Overtly sourced from Knausgaard’s own daily grind, My Struggle: Book 2 details the author’s own labour to become a writer amidst the chaos and interruptions of marriage and raising small children. Having left his native Norway for Sweden, Knausgaard struggles with the subtle linguistic, class and cultural nuances of a country that, for all its proximity, accentuates different values. Knausgaard’s narrative vacillates between the high registers of philosophical discussions between the author and his friend Geir about the nature of art, the creative life and efforts to write well, and the low registers of descriptions of smoking, drinking, cooking, and the rigors of looking after small children. The author’s yearning for the quiet and time necessary to create the writing most essential to his own sense of living a meaningful and effective life is pitted directly against the demands of family living. In particular, scenes of desperate parenting amid screaming toddlers and the rhythms of housekeeping are vivid in their unrelenting portrayal of the labours of everyday life. I, for one, heartily sympathised with Knausgaard’s moments of ambivalence when, no matter how much ‘in love’ one is with one’s family, there are times when the chief desire is to find a quiet place and be left alone. I read A Man in Love on the strength of the strange momentum Knausgaard seems able to generate from the most unpromising material – that, and the warm, complex voice that comes off the page. I look forward to Volume 3.
Australian novelist Richard Flanagan was also enthused by Knausgaard’s work.
Seamus Heaney Field Work. (1976). New York: Farrar Straus Giroux.
By coincidence, Heaney died just as I was teaching his poetry to my Year 11 IB English class. This contact with his poetry reignited my interest in this frankly lyrical man who was so comfortable combining his own voice with the voices of mythology, past poets, and the bog-deep sources of the Irish and English languages themselves. His death heightened my sense of the preciousness of his work, given that it would no longer be elaborated on or added to. I have long enjoyed teaching the small selection we use in the course. I like Heaney’s attention to earthly details, to memory, to craft. He is an ‘approachable’ poet – rarely arch or ironic in that detached, distanced, urbane way. Instead, his work nourishes and feeds the reader even if his material is often hardship, squandered possibility, grief, violence and loss.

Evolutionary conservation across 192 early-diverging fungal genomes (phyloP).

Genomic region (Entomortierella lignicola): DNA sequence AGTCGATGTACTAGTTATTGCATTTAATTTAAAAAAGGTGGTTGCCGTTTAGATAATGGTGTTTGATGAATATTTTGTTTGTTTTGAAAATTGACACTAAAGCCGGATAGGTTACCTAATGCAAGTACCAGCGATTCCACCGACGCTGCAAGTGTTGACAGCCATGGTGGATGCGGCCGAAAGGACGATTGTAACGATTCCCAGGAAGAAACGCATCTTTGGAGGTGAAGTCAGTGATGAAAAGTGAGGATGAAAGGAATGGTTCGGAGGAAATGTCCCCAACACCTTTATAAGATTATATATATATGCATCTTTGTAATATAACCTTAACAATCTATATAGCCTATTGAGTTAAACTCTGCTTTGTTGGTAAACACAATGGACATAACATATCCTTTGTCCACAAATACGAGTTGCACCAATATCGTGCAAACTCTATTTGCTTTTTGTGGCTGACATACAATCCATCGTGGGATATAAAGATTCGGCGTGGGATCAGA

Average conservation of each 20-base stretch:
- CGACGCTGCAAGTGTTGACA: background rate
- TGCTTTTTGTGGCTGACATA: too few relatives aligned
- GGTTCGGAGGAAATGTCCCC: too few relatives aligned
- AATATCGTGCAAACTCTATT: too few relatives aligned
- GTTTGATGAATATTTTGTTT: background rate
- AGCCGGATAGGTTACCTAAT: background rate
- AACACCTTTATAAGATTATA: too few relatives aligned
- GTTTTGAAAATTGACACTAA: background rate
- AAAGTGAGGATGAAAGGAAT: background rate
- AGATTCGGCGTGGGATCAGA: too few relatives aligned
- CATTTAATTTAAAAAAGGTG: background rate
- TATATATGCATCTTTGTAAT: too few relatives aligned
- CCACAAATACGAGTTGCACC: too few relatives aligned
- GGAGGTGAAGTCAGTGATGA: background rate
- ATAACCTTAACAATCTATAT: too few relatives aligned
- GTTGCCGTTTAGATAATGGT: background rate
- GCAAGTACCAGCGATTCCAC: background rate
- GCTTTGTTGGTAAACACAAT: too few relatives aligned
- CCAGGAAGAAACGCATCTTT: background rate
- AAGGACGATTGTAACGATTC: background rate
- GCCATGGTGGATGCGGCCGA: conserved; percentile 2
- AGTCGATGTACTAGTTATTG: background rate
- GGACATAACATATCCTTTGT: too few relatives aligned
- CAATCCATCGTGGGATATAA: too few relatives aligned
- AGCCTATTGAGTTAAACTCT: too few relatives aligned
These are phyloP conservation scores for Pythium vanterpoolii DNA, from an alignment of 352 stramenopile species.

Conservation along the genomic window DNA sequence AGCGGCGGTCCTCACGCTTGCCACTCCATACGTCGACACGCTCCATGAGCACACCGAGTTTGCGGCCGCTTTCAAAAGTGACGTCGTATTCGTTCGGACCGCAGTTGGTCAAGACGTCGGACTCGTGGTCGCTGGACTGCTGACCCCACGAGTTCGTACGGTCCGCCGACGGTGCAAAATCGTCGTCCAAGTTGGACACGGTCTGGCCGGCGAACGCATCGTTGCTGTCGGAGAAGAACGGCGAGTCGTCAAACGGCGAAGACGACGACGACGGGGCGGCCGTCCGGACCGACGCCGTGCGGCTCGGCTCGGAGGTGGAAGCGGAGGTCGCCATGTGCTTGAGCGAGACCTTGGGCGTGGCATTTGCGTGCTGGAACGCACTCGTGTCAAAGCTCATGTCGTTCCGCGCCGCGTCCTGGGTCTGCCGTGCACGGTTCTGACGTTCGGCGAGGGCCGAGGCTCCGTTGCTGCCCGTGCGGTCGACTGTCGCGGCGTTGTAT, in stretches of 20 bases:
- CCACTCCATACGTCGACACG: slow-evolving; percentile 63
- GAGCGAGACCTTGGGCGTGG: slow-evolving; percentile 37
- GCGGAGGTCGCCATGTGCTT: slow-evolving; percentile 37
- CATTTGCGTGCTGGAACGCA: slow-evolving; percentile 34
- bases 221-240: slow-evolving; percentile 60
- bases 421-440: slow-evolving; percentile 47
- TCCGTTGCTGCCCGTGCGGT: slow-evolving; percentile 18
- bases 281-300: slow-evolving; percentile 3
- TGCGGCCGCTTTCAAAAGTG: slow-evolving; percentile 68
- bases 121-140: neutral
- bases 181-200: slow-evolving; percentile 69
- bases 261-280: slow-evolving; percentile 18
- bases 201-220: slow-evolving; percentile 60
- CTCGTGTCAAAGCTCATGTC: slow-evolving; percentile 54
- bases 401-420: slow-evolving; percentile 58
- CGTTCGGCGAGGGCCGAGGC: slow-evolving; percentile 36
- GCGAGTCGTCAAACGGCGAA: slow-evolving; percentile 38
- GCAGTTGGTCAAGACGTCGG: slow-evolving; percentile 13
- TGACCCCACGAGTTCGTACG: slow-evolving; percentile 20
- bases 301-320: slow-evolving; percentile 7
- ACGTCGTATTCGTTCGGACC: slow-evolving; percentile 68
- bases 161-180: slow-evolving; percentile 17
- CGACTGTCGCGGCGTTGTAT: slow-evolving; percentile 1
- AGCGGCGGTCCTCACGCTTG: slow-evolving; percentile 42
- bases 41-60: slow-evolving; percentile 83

In Field Work, Heaney draws on all the sources of his experience, the loss of friends, the sectarian violence that was severing and ruining his country, his love of his wife, and the endless, fertilizing source of the landscape. Many of the poems synthesise these elements of Heaney’s life, as in “Polder” where a reunion with his wife is neatly conflated with a reunion with the land and origins that feed the poet’s identity and his art:
I have reclaimed my polder,
All its salty grass and mud-slick banks;
Under fathoms of air, like an old willow
I stir a little on my creel of roots
Many of the poems are elegies for those killed by sectarian violence, while others ponder Heaney’s role as poet in a land where words seem at times both useless and necessary, a “tentative art” (“Casualty”). I thoroughly enjoyed reading this work, its searching quality, its confession of not having any neat or grand solutions, and the unfinished love that animates so many of its poems.
So …those were some of the highlights. I will have to write up the next few titles anon.